Creating a SketchUp Template: Part 1 – File Setup

Most everyone knows that when you start SketchUp, you’re presented with a list of templates you can choose from. These include construction documentation, interior design, product design, 3D printing, etc. The idea behind a template is that your SketchUp file starts with the right units and scale for your project, and contains whatever other properties or objects you need. A template can have specific edge and face colors, default objects (like a person), sky or ground color, etc.

But not everyone knows that you can create your own templates. And that any template you can create can contain whatever you want, including layers, scenes, materials, objects – anything.

This post and the next will show how to set up a template for 3D printing projects. But you can apply this to any type of template you’d need.

(And yes, SketchUp already provides a 3D printing template, both in mm and inch units. Our template will be cooler.)

Import the Printer Model

If you have a particular 3D printer, your template could be as simple as a rectangle that has the same size as your print bed. But I’ll show how to create a fancier template – one that has a model of the actual printer.

First, open SketchUp to any template. Use the Styles window to adjust the display if you want. This means setting default face colors, edge styles, background, etc.

Now say you have a Makerbot and want to bring one into your template. Use the 3D Warehouse tool to search for Makerbots – here’s the one I’m going to use:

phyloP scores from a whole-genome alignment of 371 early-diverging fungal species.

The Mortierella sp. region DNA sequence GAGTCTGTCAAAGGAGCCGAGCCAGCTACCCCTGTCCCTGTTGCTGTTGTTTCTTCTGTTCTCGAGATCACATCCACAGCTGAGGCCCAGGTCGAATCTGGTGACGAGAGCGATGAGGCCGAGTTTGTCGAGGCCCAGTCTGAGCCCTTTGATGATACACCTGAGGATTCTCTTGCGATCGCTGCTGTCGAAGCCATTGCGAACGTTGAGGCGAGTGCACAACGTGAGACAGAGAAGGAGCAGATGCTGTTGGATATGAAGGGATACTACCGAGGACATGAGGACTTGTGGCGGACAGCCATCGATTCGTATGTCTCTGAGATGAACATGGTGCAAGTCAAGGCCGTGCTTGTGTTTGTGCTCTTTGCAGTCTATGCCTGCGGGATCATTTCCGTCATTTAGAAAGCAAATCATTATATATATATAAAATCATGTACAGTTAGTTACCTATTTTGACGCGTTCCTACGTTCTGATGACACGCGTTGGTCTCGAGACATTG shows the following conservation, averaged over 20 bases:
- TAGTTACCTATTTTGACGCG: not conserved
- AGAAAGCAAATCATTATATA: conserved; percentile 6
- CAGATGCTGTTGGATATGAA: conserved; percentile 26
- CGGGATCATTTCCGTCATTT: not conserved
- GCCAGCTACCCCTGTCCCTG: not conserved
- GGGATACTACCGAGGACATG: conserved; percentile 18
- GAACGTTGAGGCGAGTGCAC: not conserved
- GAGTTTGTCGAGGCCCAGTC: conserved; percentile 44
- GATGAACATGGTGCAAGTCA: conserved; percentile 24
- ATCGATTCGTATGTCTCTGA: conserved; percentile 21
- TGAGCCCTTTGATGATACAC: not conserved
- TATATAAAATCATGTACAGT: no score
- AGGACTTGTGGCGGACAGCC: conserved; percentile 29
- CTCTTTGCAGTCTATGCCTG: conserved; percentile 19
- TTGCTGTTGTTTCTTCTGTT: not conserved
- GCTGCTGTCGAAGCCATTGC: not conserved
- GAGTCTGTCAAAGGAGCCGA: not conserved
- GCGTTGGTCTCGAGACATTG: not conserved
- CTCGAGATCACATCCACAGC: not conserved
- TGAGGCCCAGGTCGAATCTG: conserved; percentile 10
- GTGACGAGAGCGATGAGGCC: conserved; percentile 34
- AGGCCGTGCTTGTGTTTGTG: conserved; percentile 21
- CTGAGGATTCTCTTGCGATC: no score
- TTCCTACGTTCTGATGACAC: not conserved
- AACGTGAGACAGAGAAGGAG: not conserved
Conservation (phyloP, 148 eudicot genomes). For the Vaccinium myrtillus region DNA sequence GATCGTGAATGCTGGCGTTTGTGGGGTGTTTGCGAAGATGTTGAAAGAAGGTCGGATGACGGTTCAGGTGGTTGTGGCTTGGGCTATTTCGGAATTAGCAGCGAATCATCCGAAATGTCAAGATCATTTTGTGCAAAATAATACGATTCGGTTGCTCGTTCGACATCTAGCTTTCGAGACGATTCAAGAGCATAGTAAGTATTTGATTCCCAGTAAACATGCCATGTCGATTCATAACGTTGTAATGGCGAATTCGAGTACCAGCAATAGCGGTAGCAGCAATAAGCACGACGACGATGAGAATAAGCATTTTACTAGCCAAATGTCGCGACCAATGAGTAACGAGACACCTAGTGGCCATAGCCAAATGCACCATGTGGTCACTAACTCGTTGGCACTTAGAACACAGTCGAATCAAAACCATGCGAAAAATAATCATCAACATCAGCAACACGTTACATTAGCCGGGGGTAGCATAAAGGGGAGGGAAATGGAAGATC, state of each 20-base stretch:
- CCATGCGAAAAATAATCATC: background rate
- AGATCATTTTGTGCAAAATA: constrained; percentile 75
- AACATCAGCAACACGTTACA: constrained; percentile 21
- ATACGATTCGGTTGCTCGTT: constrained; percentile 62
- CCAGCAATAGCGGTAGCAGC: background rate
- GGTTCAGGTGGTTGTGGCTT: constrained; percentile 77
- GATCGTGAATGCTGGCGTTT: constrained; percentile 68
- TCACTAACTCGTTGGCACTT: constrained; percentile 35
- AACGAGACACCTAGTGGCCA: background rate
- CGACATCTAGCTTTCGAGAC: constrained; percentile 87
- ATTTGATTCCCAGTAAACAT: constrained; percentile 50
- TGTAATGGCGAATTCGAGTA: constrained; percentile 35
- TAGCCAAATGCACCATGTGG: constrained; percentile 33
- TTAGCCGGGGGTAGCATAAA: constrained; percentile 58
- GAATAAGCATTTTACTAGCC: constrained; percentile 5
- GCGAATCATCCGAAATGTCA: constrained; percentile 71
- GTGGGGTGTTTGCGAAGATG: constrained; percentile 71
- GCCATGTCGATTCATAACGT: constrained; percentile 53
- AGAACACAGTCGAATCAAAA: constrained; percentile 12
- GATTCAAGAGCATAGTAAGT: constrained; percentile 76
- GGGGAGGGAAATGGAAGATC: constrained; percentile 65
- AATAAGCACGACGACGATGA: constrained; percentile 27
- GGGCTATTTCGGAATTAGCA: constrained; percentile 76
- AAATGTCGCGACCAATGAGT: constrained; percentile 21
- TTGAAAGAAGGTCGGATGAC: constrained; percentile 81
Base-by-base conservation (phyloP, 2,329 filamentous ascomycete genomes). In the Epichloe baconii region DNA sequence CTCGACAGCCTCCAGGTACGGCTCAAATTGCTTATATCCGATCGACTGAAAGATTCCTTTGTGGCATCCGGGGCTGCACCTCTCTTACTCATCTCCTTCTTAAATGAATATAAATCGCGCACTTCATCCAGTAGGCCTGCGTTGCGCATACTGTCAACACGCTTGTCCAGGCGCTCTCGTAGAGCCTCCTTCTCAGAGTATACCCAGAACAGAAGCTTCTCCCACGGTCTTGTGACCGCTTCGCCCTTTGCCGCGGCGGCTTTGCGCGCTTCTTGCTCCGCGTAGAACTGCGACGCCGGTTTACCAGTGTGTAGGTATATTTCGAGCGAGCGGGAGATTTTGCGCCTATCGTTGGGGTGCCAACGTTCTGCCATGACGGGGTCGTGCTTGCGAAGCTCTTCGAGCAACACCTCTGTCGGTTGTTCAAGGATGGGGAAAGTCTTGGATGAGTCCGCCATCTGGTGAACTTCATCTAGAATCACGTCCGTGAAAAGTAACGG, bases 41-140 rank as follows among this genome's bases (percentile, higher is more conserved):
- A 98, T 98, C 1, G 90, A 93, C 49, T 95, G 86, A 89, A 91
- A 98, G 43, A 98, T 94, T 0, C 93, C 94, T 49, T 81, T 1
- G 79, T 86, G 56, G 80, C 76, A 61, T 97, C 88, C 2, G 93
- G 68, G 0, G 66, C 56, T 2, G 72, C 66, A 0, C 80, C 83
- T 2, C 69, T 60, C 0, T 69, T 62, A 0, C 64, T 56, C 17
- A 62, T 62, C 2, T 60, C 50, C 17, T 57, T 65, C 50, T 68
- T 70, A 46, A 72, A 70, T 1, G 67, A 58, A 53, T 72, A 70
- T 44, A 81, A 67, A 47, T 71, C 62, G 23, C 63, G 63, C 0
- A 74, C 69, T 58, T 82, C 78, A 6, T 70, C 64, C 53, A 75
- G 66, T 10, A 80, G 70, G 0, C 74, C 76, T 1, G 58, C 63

Import the printer. (Or if you don’t want to take the time to find and import a model, just create a basic box that has the same size as your print bed.)


This is already enough for a nice template. But let’s make this one even more useful, with the ability to turn on and off the display of the printer itself.

To start, open the Layers and add a new layer called “Makerbot.”


With your printer (or box) selected, and the Entity Info window open, place the printer on the new layer.


Now open the Scenes window and create a new scene called “Makerbot.” If you leave the Camera Location property unchecked, you’ll able to work in this model from any camera view.

Now go back to the Layers window and uncheck the new layer’s Visible box. This blanks the layer, so your printer should disappear.

Create a new scene called “No Makerbot.”


Next, in Part 2, I’ll show how easy it is to save this file as a template. And how you can use this template for printing projects.



About Bonnie Roskes

Bonnie Roskes has been writing tutorial-style projects on 3D modeling software, primarily SketchUp, since 2001. Her website, offers a wide variety of learning materials for all ages, from kids in grade school through design professionals. Her materials cover general 3D design, 3D printing, geometry, interior design, geo-modeling, and more, and future books are in the works. Read more about Bonnie.